Migrating Google Firebase Firestore Database to Azure Cosmos DB
Published Sep 28 2023 01:05 AM 5,716 Views
Iron Contributor





In today's rapidly evolving digital landscape, data is the lifeblood of any application or service. Developers and businesses often find themselves needing to adapt and scale their databases to meet changing requirements. One common scenario is the migration from Firebase Firestore, a popular NoSQL database, to Azure Cosmos DB, Microsoft's globally distributed, multi-model database service. This migration can be driven by various factors, such as performance optimization, scalability needs, compliance requirements, or a shift in the cloud ecosystem.


In this comprehensive guide, we will take you on a journey through the process of migrating your data from Firebase Firestore to Azure Cosmos DB. We will begin by exploring the fundamental differences and structures of these two databases. Understanding the intricacies of both Firestore and Cosmos DB is crucial for a successful migration, as it will enable you to make informed decisions and minimize potential pitfalls along the way.


What does the blog entail?


  • Brief overview of what is Firebase Firestore and Azure cosmos db.
  • Configure the Firebase Firestore database for export.
  • Export the Firebase Firestore data to a JSON file.
  • Transform/modify Firebase Firestore JSON object.
  • Provision Azure Cosmos DB.
  • Use the Azure Cosmos DB Data Migration Tool to import the JSON file into Azure Cosmos DB.

What is Firebase Firestore?


Firestore Overview


Firebase Firestore is a NoSQL, document-oriented database that is part of the Firebase platform, a cloud-based mobile and web application development platform by Google. Firestore is designed for real-time data synchronization, scalability, and seamless integration with other Firebase services.

Firestore Data Model


Firestore stores data in collections, which are analogous to tables in traditional relational databases. Each collection contains a set of documents, and documents are the individual data units in Firestore. Documents are represented in JSON format, making it easy to work with structured data.

Firestore's data model includes collections, documents, and fields:

  • Collections: Collections are containers for documents and are often used to group related data. Collections are dynamic, meaning you can create them on the fly as you add documents.
  • Documents: Documents are individual records within collections. Each document has a unique identifier and contains a set of key-value pairs.
  • Fields: Fields are the key-value pairs within a document. Firestore supports various data types, including strings, numbers, Booleans, arrays, and nested objects.

Firestore's flexible data model and real-time capabilities make it a popular choice for building modern web and mobile applications.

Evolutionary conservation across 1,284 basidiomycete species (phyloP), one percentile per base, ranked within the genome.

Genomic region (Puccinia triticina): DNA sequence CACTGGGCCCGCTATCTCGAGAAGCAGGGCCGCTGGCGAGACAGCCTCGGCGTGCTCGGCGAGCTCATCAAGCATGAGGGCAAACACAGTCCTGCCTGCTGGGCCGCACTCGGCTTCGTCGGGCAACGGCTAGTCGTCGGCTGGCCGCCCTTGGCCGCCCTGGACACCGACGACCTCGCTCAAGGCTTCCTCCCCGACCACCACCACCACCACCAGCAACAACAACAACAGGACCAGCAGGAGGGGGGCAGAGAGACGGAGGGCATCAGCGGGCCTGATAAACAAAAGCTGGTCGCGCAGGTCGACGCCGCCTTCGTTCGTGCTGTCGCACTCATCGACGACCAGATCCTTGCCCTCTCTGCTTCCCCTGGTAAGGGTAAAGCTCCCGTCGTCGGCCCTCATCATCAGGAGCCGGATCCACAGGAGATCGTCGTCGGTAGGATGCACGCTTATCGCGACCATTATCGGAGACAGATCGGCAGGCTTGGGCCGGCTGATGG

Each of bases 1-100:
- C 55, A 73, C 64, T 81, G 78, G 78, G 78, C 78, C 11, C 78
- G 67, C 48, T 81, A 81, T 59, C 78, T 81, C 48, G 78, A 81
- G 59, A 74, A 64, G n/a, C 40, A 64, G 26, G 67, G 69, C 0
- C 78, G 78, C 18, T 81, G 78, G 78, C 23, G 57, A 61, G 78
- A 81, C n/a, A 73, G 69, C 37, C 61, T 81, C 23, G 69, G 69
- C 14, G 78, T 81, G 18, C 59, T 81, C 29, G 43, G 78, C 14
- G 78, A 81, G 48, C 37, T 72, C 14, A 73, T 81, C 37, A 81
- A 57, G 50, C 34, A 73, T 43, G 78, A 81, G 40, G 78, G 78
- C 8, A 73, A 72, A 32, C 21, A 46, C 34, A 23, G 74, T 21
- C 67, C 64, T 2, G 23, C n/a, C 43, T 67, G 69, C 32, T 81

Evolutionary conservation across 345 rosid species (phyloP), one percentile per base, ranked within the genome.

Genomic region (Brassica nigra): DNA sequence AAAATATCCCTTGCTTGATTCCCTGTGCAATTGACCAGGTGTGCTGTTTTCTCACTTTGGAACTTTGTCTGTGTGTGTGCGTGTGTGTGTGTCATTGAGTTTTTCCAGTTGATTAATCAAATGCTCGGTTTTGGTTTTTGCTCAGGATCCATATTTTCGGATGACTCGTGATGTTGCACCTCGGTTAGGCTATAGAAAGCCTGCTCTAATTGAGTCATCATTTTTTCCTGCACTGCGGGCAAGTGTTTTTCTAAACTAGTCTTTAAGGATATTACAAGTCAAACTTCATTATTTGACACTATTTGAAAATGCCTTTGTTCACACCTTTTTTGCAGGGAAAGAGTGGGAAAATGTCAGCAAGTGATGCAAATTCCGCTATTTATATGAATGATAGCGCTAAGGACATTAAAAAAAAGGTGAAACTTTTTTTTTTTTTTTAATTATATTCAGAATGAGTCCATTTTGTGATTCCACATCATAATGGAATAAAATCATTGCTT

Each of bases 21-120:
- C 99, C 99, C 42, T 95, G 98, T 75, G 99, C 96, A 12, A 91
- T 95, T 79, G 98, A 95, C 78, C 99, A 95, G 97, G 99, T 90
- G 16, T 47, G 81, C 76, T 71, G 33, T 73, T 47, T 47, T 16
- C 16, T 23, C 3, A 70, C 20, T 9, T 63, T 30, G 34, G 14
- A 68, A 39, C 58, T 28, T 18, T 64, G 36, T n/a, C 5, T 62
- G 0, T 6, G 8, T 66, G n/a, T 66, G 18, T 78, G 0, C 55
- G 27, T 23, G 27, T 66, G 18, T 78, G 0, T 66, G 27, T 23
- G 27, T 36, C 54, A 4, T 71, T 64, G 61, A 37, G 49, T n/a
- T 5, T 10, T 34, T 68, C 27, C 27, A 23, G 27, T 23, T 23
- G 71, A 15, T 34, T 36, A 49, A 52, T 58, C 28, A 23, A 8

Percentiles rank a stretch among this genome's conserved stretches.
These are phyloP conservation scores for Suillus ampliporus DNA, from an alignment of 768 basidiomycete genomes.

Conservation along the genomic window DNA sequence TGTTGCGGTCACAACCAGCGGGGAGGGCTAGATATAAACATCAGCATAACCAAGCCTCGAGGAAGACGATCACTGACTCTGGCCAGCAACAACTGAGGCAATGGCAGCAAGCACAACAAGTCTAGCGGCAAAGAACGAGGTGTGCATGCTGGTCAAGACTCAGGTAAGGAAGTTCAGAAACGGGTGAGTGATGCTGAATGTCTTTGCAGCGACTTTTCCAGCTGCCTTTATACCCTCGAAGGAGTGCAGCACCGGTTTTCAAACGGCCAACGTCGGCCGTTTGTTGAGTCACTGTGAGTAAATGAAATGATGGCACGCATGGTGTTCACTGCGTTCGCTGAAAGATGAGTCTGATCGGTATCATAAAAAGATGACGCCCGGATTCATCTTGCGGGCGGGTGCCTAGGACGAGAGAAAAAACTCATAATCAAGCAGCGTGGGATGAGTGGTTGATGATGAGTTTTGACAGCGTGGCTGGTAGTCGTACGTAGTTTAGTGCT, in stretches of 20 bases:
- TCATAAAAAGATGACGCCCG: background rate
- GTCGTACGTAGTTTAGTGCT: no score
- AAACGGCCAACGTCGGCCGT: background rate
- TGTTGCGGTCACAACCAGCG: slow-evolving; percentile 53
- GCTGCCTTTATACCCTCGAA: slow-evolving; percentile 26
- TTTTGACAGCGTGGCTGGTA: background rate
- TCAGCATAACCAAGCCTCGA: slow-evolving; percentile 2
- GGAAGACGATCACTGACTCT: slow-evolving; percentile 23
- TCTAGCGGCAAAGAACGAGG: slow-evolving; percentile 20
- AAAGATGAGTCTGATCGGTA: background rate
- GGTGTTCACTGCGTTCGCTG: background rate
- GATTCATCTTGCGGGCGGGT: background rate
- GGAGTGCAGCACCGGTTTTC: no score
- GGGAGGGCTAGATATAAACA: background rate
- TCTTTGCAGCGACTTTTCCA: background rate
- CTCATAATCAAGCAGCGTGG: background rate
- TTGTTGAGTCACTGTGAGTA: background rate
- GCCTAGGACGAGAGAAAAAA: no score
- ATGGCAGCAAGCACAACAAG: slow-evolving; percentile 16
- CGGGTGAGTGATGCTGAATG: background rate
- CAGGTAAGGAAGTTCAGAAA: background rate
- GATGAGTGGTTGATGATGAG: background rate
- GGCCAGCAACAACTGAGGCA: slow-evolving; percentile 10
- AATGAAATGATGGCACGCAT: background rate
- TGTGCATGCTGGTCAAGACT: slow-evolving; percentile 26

What is Azure Cosmos DB?


Azure Cosmos DB Overview


Azure Cosmos DB is a fully managed NoSQL and relational database for modern app development. It is a globally distributed, multi-model database service provided by Microsoft Azure. It is designed for high availability, low latency, and seamless scaling across multiple regions. Cosmos DB supports multiple data models, including document, key-value, graph, column-family, and table, making it suitable for a wide range of applications.

Azure Cosmos DB APIs


Azure Cosmos DB offers multiple database APIs, which include NoSQL, MongoDB, PostgreSQL Cassandra, Gremlin, and Table. These APIs allow your applications to treat Azure Cosmos DB as if it were various other database technologies, without the overhead of management, and scaling approaches. Azure Cosmos DB helps you to use the ecosystems, tools, and skills you already have for data modelling and querying with its various APIs.



For this blog, we are going to focus on API FOR NOSQL since it’s the most compatible API with our scenario.


Cosmos DB Data Model


Azure Cosmos DB's data model is rooted in its support for multiple data models, but for the purpose of this migration, we will focus on the document data model, which is most like Firestore.

  • Databases: In Cosmos DB, databases are top-level containers for your data. Each database can contain multiple collections.
  • Collections: Collections are containers for documents, similar to Firestore collections. Collections in Cosmos DB can have different partition keys, enabling efficient distribution of data.
  • Documents: Documents in Cosmos DB are similar to Firestore documents. They are JSON objects with unique identifiers and are stored within collections.
  • Partitioning: Cosmos DB uses a partitioning mechanism to distribute data across physical partitions for scalability. Choosing the right partition key is crucial for optimal performance.
  • Cosmos DB's multi-region replication and global distribution capabilities make it a powerful choice for applications with worldwide user bases.


Our Project Structure


Firebase Firestore Database


We are going to focus on a task management system database. This is the database structure we are going to use.